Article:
It’s February 2nd, Groundhog Day in
The custom goes, if the groundhog leaves his burrow and sees his shadow, we’re in for six more weeks of winter. Punxsutawney Phil, the most famous groundhog, from
Pennsylvania, and Wiarton Willie from Wiarton, Ontario, both
predicted six more weeks of winter for the U.S.
and . Canada
As a predictor of weather, the groundhog is a questionable source. He is no more reliable than the March theory for predicting the end of winter, that in like a lion, out like a lamb thing.
I think people are just having fun with winter, spring will come eventually, at one time or another, depending on where you live. Environment
is predicting the frigid temperatures that have affected most of the country
for the last two months will most likely persist through February. Canada
I usually prepare myself for the winter, but like it best if it doesn’t show itself until Christmas. I need those weeks leading up to the holiday to be snow free, cold is okay as long as the roads are clear. I need that time to finish up my Christmas shopping, and it makes the winter seem shorter.
This winter the snows came early and have been ongoing throughout January.
I said I prepare myself for winter, but what I really meant is I accept that winter will come, no matter what I do. Unless I move south, a winter that includes cold and freezing temperatures is a given, though some winters are better than others.
We were spoiled for a few years with minimal snow, and isolated bouts of sub zero (Celsius) temperatures. This year it has been snow storms, one after the other with sustained bouts of frigid temperatures and a major ice storm thrown in for some variety.
The piles of snow, pushed to the side of the roads, or the edges of parking lots have reached a height that makes them dangerous. The mounds of gray, gritty looking snow can block the clear view of drivers on the road. The mound pushed in front of my place is four feet high.
The Roads Department have tried to keep the roads clear, but you can feel the roadways getting narrower and narrower with every storm. I was in town the other day, shopping with a friend. She found a parking spot about two stores down from the store we wanted, and we thought ourselves lucky. She got out on the street side, and I got out, or tried to get out, on the passenger side.
I couldn’t open the door fully for the two foot high pile of snow at the curb. I squeezed my way out the door, but was in a tight spot, where the only way out seemed over the pile of snow.
I tried to place my feet where someone else had walked and pushed the snow down. I only made it two steps before I fell flat on my ass and found myself sitting, sort of embedded in the snow bank.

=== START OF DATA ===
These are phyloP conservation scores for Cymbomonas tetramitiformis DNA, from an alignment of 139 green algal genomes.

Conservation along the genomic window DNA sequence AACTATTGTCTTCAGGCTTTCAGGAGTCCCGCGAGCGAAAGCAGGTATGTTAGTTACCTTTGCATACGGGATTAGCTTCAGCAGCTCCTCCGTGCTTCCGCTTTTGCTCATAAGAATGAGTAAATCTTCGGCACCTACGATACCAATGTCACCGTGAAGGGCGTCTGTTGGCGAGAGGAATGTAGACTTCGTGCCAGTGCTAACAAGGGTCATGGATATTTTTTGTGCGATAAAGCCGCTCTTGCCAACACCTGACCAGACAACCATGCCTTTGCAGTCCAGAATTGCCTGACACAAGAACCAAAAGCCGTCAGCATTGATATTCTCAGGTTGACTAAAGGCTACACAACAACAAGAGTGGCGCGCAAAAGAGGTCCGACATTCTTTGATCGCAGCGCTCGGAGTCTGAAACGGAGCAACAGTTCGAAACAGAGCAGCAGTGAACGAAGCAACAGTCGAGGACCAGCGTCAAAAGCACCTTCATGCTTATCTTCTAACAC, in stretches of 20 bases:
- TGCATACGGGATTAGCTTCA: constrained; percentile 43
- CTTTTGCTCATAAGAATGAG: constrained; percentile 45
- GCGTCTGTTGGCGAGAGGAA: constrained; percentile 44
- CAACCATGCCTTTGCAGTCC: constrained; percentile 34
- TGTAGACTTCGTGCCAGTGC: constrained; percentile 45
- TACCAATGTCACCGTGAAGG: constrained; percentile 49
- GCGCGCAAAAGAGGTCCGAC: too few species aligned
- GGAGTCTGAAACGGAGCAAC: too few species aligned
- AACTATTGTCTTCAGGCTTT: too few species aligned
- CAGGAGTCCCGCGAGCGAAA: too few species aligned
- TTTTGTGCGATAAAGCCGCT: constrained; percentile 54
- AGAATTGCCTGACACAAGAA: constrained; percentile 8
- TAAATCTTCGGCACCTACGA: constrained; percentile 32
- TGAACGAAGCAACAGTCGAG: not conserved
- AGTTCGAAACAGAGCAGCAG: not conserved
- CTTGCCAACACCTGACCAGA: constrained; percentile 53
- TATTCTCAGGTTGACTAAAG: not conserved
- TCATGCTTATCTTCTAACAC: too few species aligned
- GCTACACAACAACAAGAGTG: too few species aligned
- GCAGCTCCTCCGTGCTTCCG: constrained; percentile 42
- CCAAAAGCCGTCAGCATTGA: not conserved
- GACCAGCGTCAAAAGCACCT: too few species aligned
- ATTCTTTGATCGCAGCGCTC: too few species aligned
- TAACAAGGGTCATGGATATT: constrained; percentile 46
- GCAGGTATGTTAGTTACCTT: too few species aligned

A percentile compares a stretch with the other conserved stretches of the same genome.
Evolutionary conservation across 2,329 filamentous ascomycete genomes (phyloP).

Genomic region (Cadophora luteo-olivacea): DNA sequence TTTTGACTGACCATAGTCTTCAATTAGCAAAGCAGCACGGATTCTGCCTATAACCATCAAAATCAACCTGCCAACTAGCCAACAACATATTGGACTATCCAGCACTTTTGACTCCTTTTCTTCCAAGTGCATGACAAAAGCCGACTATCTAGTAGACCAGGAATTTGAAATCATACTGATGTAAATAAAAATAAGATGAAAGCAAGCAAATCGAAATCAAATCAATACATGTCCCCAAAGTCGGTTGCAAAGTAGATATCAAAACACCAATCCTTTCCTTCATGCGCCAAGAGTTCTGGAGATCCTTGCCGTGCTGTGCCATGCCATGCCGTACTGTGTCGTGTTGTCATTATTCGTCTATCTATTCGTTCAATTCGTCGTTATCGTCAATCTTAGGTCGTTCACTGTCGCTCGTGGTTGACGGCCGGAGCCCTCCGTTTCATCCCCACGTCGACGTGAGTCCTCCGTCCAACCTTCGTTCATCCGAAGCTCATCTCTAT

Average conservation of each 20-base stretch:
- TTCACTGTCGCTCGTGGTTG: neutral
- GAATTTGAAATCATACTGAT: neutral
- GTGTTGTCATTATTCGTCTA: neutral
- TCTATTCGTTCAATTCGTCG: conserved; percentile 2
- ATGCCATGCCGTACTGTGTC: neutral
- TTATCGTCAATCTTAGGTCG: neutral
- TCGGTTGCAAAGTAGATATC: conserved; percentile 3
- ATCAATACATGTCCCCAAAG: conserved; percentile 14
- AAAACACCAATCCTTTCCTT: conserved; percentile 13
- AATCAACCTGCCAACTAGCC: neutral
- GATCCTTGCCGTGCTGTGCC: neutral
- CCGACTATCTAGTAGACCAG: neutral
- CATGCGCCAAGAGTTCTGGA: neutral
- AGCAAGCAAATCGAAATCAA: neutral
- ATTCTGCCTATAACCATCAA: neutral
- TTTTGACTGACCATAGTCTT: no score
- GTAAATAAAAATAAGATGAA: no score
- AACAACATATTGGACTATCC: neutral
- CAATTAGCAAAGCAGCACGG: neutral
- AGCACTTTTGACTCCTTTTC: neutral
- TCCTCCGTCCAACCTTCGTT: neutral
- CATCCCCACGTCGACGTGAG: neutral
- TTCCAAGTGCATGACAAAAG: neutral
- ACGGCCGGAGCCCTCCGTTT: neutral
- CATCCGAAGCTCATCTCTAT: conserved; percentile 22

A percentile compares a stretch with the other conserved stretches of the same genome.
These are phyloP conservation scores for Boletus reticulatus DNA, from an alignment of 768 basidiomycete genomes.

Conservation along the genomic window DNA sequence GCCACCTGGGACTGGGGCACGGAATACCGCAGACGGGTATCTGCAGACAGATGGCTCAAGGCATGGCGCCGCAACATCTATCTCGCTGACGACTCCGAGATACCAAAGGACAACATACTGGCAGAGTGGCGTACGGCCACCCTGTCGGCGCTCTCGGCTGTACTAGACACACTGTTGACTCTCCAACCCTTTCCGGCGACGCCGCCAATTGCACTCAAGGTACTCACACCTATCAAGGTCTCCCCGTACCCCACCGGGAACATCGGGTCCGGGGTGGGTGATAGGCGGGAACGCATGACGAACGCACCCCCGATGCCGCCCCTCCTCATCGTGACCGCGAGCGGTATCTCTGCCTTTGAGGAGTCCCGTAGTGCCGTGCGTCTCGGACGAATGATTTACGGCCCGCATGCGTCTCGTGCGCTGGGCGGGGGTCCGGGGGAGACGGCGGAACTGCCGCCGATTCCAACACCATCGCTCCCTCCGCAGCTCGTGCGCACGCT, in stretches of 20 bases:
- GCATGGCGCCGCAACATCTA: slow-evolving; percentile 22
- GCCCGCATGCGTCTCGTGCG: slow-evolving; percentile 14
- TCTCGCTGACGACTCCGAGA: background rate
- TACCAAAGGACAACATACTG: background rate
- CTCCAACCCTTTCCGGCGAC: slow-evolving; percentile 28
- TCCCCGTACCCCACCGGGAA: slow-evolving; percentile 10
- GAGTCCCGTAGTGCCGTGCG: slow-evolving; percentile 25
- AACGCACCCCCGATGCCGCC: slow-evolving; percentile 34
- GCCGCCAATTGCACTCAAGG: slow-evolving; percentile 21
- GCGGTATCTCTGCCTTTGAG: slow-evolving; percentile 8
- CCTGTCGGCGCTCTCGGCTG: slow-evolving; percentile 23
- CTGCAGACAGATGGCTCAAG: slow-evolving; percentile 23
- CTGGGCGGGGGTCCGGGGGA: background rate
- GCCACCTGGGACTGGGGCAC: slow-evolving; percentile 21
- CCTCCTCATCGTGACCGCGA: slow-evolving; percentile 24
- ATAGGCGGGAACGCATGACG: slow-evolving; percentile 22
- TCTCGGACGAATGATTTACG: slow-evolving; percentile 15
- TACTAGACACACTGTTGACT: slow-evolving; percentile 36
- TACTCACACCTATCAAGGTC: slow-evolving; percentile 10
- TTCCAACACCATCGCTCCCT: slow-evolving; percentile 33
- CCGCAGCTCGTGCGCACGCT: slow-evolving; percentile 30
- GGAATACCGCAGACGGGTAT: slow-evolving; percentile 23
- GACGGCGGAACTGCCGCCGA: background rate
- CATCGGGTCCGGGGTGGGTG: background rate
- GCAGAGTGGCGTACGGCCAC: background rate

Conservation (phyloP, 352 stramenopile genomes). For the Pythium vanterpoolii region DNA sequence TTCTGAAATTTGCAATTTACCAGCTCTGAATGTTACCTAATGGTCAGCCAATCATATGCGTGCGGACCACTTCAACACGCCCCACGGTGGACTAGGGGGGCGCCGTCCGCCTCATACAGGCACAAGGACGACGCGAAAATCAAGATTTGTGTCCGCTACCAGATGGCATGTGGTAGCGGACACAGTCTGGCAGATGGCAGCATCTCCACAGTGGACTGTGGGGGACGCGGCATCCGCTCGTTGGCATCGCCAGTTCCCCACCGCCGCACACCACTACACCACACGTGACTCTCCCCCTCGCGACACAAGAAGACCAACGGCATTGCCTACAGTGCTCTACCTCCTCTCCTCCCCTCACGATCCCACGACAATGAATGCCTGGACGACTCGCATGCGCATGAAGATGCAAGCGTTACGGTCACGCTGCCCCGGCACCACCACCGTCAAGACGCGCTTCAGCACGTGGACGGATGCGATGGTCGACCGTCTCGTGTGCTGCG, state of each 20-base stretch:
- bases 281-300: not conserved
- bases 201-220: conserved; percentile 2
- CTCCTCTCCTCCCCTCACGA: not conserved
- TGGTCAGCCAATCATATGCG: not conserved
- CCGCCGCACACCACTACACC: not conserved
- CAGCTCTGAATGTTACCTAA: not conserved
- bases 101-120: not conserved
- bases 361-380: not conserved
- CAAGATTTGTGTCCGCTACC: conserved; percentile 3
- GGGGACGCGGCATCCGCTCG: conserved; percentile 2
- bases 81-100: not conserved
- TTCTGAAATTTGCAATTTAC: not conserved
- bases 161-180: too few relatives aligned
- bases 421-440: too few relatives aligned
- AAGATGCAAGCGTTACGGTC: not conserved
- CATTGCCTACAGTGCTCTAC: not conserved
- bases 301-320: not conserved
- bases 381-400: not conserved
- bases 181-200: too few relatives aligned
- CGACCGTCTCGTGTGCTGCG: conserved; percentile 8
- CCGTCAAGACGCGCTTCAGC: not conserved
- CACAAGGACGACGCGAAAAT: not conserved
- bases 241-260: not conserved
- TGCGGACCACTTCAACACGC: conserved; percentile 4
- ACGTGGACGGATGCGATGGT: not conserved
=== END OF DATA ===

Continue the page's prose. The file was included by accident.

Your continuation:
There was only one thing to do…laugh. My friend was sure yukking it up where she stood safe and sound on the sidewalk.
“Quit your laughing and give me a hand out of here,” I managed to say. She reached out and helped me up, but by then the damage was done. My pants were soaked, my fault for wearing my short coat that day.
We finished our business at the store and went out for lunch. I told her I was going to write about this in my blog, and teased that I’d tell everyone she pushed me. But truth be told, she’d had a difficult time getting over the same bank further up the street and was lucky not to have fallen. On the return trip we walked to the corner, where she took the road back to the car, and I waited at the end of the sidewalk for her to pick me up.
All’s well that ends well. It was a bright and sunny day, cold but not the frigid cold we’d recently endured and I got some fresh air and exercise, and a nice meal with a friend.
The next storm is predicted to hit early this week, with 10 to 15 cm. of snow and subzero temperatures, basically same old, same old, as that’s what it’s been for the last month.
I’m ready. As long as I have power for the TV and for my laptop, I’m happy. (And for the light, and the heat of course, and maybe the stove, and the refrigerator, I do want to eat.) The point is, I can keep myself amused if I’m house bound, so long as I can stay in touch with everyone.
My thoughts go to all those workers who don’t have the luxury of staying home and avoiding the weather, like the emergency crews, fire police and ambulance, and those whose jobs are vitally needed, like doctors and nurses.
Life goes on, kids still have to go to school and parents and other adults make the effort and face the challenge of getting to work each day, and everybody gets through it the best they can. Bundle up guys, and stay safe.
Willie and Phil may say six more weeks of winter, but maybe we’ll be lucky and their predictions will be proved wrong. One can only hope.